Friday, June 1, 2012

Bagworms AHOY!

Bagworm (Thyridopteryx ephemeraeformis)
(By Sean Mullahy, U of I Plant Clinic Student Worker)

The U of I Plant Clinic received a very fun sample in today. What we thought was a bag full of fir samples to be diagnosed, also contained a freshly hatched bunch of bagworms! Bagworms are an extremely common pest of a large number of ornamental woodies, including spruce, fir, locust, pine, sycamore, and so on. Bagworms are one of the easiest pests to identify and remove, but are also one of the least controlled.
A mature, egg filled, bagworm cocoon

Baby bagworms emerge from eggs in their mother’s bag in late spring, after spending the entire winter inside. After the babies emerge they will almost immediately begin to create their own casings from whatever debris they can find. After making their casings they begin their upward climb to begin the ballooning process. Baby bagworms will feed as they climb, and upon reaching the top of their host will spin webbing of two to three feet in length, and swing off the branches of their hosts. This process is called ballooning, and eventually the wind will grab the bagworm to carry it to a new host. The bagworm hopes that this new host will be suitable, but if not they can always balloon again. After landing on a suitable host the caterpillars will begin to feed. They will start on the upper side of leaves, but quickly make their way to the underside. They prefer to feed from the tops of trees down, destroying it in their wake. As they feed throughout the season they will continually add debris to their casings to keep up with growth. Sometime in late August – early September they will reach full maturity, and find a branch to pupate on. 

Tiny, recently hatched larvae fulfilling their destiny to climb ever upwards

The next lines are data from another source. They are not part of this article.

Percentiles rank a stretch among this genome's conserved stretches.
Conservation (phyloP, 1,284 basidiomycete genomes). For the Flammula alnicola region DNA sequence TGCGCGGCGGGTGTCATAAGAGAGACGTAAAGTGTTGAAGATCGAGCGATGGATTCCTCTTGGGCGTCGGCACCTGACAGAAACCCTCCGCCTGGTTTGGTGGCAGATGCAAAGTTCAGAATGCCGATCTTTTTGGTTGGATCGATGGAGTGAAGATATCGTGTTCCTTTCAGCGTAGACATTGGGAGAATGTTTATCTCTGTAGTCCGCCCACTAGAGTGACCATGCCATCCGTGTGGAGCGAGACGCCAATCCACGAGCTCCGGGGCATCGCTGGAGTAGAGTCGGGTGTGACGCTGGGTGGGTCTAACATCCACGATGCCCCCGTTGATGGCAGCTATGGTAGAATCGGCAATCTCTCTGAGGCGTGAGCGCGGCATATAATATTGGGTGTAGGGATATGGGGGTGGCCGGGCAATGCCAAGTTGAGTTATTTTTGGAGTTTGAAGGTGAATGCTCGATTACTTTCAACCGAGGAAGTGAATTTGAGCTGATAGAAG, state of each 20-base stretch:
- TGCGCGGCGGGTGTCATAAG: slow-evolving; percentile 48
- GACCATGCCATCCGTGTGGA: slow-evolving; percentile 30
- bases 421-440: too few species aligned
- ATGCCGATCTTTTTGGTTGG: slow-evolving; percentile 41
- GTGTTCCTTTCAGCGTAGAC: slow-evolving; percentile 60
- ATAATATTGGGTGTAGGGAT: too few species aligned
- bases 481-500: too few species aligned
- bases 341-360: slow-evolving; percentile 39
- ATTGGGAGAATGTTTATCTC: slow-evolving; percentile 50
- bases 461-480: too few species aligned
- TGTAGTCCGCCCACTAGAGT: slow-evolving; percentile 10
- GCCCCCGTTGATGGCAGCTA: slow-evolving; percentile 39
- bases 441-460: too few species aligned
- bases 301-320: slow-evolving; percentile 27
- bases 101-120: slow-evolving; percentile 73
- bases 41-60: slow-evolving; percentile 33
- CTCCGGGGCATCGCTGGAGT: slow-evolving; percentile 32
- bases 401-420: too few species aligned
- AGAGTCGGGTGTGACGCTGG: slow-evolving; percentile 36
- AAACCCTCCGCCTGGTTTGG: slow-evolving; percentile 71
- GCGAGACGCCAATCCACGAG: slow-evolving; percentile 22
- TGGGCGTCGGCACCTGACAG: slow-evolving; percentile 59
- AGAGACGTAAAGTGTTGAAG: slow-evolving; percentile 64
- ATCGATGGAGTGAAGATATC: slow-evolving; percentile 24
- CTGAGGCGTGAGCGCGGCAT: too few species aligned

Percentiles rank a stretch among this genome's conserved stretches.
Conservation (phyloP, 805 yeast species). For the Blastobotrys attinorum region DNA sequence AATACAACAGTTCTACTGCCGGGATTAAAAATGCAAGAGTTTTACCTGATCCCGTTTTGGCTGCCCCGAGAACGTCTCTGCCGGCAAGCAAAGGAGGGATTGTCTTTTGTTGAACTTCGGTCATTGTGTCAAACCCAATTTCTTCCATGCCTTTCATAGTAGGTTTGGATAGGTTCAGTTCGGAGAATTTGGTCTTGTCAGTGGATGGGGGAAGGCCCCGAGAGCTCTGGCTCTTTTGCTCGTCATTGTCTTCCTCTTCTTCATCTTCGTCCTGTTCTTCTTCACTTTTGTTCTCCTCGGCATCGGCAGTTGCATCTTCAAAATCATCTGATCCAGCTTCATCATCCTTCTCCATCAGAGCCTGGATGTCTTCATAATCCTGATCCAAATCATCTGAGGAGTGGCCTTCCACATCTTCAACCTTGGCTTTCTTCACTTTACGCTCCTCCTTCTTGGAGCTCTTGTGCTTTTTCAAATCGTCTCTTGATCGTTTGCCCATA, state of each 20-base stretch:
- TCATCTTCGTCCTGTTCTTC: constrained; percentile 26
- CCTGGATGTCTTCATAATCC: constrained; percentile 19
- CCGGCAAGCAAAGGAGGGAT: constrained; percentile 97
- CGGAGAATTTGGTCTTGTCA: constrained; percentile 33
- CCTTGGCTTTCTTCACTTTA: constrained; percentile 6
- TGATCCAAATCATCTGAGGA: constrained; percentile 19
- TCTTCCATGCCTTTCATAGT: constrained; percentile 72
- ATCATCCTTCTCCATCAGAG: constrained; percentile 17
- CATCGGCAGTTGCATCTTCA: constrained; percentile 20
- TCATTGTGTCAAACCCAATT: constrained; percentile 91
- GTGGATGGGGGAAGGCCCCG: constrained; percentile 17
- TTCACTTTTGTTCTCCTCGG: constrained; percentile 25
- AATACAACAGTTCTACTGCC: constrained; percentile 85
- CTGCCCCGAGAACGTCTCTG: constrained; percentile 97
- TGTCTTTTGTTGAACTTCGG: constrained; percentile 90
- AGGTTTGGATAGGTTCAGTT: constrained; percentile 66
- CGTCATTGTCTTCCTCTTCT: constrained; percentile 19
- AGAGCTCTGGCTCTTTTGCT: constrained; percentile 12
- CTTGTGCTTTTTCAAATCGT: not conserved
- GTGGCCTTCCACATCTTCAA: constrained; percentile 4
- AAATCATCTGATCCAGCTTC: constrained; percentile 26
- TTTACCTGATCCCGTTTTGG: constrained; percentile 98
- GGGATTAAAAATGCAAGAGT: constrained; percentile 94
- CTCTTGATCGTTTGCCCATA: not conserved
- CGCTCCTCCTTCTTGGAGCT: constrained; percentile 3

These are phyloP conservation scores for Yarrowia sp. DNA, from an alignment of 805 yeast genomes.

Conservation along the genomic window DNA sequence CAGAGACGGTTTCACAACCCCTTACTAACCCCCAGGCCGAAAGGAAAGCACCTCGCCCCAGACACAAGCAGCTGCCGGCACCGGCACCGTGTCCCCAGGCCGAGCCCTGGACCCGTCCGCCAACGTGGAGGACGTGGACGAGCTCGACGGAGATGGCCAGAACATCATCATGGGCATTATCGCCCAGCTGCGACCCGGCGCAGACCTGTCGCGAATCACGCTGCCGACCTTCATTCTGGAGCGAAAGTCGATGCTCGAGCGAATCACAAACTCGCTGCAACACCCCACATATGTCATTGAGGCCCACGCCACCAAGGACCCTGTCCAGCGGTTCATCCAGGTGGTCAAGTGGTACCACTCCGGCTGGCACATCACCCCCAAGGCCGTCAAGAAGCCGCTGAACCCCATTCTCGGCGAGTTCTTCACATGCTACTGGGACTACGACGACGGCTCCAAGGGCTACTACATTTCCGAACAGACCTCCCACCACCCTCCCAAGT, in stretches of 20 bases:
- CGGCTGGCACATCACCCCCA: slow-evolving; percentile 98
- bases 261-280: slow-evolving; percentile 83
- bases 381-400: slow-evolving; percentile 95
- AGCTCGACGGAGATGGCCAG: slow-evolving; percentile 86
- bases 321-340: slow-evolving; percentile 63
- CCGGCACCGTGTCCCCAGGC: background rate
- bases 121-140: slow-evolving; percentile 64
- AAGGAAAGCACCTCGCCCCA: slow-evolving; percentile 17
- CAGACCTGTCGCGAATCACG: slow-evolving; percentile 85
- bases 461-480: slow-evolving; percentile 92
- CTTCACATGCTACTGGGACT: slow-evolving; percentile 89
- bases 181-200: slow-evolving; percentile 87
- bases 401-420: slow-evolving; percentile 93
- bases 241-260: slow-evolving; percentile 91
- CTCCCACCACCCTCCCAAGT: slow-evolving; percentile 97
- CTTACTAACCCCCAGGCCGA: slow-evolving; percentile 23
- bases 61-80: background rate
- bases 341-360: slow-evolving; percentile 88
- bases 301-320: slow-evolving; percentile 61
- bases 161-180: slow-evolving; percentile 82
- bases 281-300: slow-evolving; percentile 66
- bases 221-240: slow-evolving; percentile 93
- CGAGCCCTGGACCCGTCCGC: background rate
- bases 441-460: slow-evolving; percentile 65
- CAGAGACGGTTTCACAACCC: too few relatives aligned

Pupation is around the time the bagworm lifecycle gets very interesting. Bagworms construct a large cone shaped cocoons, making identification easy. The bagworm males will emerge as moths after they finish pupating, the females however will finish the rest of their days in the homes they spent the season constructing. The males emerge as black moths with clear wings, and are about 1” in length. These will fly around hunting for female bags to mate with. Once mating has occurred, usually in late September, the female will lay her eggs in the bag. These eggs will remain dormant until the spring when the caterpillars will emerge, eat their mother’s corpse, and then begin the cycle anew. 

Recently hatched baby bagworms taking their first bites off of foliage, and beginning to build their lifelong husk companions

Bagworms are generally easy to control, if proper care is taken. The easiest time for this would be in the fall when bags have formed. Once bags have formed on host trees, they can be plucked off and collected, with burning being highly recommended. This can be before or after males have emerged from their bags, although after will ensure the destruction of eggs. The only problem with this method, however, is that getting to the uppermost branches of hosts can be difficult. It can also be quite easy to miss a large number of them hidden among the branches. So this technique can thin numbers considerably, but is not a method of complete control. Another check can also be done in spring to remove bags before hatching. If spraying is necessary, late spring or early summer, after the larvae have recently hatched is the best time to do so. If insecticide applications are delayed too far, the worms will have become too big for easy control and will most likely survive the application. It is best to get them before they balloon onto other hosts.  
A mature bagworm, in bag. 

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